But the biggest difficulty facing reenactors today isn’t the clothes (there are plenty of good tailors about); it’s the body. Unlike the svelte physique of the 15th century, modern male bodies are, well, bulkier, much harder to deal with. A well-cut doublet is indispensable to good reenactment, and produces immediate effect on even the portliest of reenactors. However, though clothes maketh the man, they’re not miracle workers. Reenactment, then, can’t simply start with one’s clothes. It start with one’s own body. Though that is a whole other, much trickier story…

[1] Laver, J. (1979). The Concise History of Costume and Fashion. New York: Abrams, p. 62.

[2] Braudel, F. (1981). Civilization and Capitalism, 15th-18th Centuries, I. London: William Collins & Sons, p. 317.

[3] Kaeuper, R., and Elspeth, K. (eds.) (2005). A Knight’s Own Book of Chivalry. Philadelphia: University of Pennsylvania Press, p. 102.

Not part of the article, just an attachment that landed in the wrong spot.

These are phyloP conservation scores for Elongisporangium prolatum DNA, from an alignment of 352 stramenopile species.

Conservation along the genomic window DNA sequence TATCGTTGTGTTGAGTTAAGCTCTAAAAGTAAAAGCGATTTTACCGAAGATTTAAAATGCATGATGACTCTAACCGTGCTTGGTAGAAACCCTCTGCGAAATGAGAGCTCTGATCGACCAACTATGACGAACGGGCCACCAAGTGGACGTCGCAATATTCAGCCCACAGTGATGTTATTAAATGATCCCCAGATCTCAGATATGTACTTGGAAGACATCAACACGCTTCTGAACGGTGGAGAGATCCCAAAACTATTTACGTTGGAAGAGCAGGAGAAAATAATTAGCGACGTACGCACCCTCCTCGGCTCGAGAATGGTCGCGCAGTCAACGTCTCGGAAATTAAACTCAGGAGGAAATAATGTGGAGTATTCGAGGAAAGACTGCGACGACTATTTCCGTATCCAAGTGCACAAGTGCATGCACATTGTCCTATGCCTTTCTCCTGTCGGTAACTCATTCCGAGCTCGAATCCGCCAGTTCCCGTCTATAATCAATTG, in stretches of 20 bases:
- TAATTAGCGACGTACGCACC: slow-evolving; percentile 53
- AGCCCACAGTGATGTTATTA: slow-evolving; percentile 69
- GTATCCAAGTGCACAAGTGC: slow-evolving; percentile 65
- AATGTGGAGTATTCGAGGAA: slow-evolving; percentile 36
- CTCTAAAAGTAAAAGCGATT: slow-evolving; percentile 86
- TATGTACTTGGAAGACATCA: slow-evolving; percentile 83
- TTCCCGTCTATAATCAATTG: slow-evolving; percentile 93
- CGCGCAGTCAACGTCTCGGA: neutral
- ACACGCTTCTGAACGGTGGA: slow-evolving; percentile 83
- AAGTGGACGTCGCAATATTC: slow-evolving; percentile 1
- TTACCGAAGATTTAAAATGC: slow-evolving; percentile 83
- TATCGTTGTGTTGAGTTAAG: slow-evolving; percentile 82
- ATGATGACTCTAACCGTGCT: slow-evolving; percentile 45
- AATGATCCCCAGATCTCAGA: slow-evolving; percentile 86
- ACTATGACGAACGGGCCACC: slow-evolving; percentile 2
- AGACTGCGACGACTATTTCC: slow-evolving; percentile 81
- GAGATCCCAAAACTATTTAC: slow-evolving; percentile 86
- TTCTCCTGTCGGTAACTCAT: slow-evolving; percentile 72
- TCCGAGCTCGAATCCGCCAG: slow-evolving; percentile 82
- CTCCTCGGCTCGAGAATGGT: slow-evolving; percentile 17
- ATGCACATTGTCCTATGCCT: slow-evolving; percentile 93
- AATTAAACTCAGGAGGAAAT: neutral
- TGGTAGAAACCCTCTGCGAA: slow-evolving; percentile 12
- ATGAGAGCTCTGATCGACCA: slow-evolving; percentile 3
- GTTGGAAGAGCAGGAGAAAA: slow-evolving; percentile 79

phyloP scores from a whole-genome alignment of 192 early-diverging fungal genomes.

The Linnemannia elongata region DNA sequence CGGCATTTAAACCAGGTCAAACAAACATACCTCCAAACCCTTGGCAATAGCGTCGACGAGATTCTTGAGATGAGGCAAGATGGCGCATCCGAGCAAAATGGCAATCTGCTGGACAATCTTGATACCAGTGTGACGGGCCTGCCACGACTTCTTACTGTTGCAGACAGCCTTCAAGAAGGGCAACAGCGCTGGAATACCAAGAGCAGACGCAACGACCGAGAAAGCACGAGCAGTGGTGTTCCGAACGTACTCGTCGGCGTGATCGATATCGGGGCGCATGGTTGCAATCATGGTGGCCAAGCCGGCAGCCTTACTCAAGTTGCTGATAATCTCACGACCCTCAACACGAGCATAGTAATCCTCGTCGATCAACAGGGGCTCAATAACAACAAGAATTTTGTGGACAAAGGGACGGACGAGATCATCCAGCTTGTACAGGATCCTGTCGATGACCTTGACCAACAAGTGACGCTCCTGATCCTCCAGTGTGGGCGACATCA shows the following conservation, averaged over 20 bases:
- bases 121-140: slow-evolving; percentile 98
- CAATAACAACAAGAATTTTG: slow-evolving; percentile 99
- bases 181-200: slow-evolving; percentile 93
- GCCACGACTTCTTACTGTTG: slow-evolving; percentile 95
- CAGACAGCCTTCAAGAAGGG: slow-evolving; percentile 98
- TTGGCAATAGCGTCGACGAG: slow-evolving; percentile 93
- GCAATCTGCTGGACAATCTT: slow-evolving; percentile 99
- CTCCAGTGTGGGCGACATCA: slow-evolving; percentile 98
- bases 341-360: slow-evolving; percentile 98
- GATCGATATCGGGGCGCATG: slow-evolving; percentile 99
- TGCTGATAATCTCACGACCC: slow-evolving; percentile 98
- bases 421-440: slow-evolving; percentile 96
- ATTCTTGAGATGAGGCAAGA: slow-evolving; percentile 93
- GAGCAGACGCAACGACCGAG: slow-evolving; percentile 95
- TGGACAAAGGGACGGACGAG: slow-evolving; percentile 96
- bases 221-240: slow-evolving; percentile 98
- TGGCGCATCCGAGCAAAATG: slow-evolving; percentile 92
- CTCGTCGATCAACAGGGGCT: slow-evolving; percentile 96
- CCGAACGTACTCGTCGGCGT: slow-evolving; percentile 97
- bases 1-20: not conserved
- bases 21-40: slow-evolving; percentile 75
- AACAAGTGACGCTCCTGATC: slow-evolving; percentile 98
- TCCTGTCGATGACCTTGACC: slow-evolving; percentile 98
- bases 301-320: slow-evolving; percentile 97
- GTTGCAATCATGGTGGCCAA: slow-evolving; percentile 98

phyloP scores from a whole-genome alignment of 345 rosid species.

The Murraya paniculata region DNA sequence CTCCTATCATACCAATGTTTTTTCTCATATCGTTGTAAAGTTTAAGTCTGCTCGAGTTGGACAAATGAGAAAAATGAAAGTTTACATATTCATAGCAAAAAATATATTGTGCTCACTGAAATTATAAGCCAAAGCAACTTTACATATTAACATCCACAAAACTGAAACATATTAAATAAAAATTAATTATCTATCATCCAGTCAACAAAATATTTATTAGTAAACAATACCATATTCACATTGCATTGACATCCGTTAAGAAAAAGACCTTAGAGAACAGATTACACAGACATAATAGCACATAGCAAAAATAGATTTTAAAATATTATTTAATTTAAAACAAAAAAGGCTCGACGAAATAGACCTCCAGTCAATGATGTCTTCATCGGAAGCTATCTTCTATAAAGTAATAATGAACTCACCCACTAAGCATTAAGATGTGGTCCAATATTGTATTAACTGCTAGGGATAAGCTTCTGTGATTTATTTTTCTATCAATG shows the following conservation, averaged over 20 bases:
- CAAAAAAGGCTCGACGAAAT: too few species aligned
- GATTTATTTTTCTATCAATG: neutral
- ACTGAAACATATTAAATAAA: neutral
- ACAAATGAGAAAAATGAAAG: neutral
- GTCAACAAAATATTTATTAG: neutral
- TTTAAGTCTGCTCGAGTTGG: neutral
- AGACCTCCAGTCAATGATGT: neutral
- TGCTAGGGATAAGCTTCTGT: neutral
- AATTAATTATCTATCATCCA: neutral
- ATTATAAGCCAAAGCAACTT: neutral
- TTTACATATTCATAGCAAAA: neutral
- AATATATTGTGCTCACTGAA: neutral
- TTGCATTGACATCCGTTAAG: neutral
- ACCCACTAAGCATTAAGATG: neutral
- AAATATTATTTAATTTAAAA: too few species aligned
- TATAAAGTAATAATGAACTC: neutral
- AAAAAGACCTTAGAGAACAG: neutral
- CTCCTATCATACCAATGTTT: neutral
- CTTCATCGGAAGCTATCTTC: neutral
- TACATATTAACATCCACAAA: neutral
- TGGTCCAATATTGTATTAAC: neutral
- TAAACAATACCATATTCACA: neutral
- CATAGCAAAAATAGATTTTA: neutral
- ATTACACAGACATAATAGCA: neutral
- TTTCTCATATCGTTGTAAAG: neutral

[4] Oliveira Marques, A. (2010). A Sociedade Medieval Portuguesa – Aspectos do Quotidiano. Lisboa: Esfera dos Livros, p. 73.

[5] Idem, ibidem.

[6] Idem, ibidem.

[7] Unlike the previous standard of male physique, slender – almost reedy – but without a clear separation between the chest and the belly.


Braudel, F. (1981). Civilization and Capitalism, 15th-18th Centuries, I. London: William Collins & Sons

Kaeuper, R., and Elspeth, K. (eds.) (2005). A Knight’s Own Book of Chivalry. Philadelphia: University of Pennsylvania Press

Laver, J. (1979). The Concise History of Costume and Fashion. New York: Abrams

Oliveira Marques, A. (2010). A Sociedade Medieval Portuguesa – Aspectos do Quotidiano. Lisboa: Esfera dos Livros


 Livre de proprietes de choses (ca. 1450-1475). Paris: Bibliothèque nationale de France, BNF FR 135

Horae ad usum romanum (ca. 1420-1430). Paris: Bibliothèque nationale de France, Latin 1156B

Queste del Saint Graal (ca. 1380-1385). Paris: Bibliothèque nationale de France, BNF Français 343

Smithfield Decretals (ca. 1300-1340). London: British Library, Royal MS 10 E IV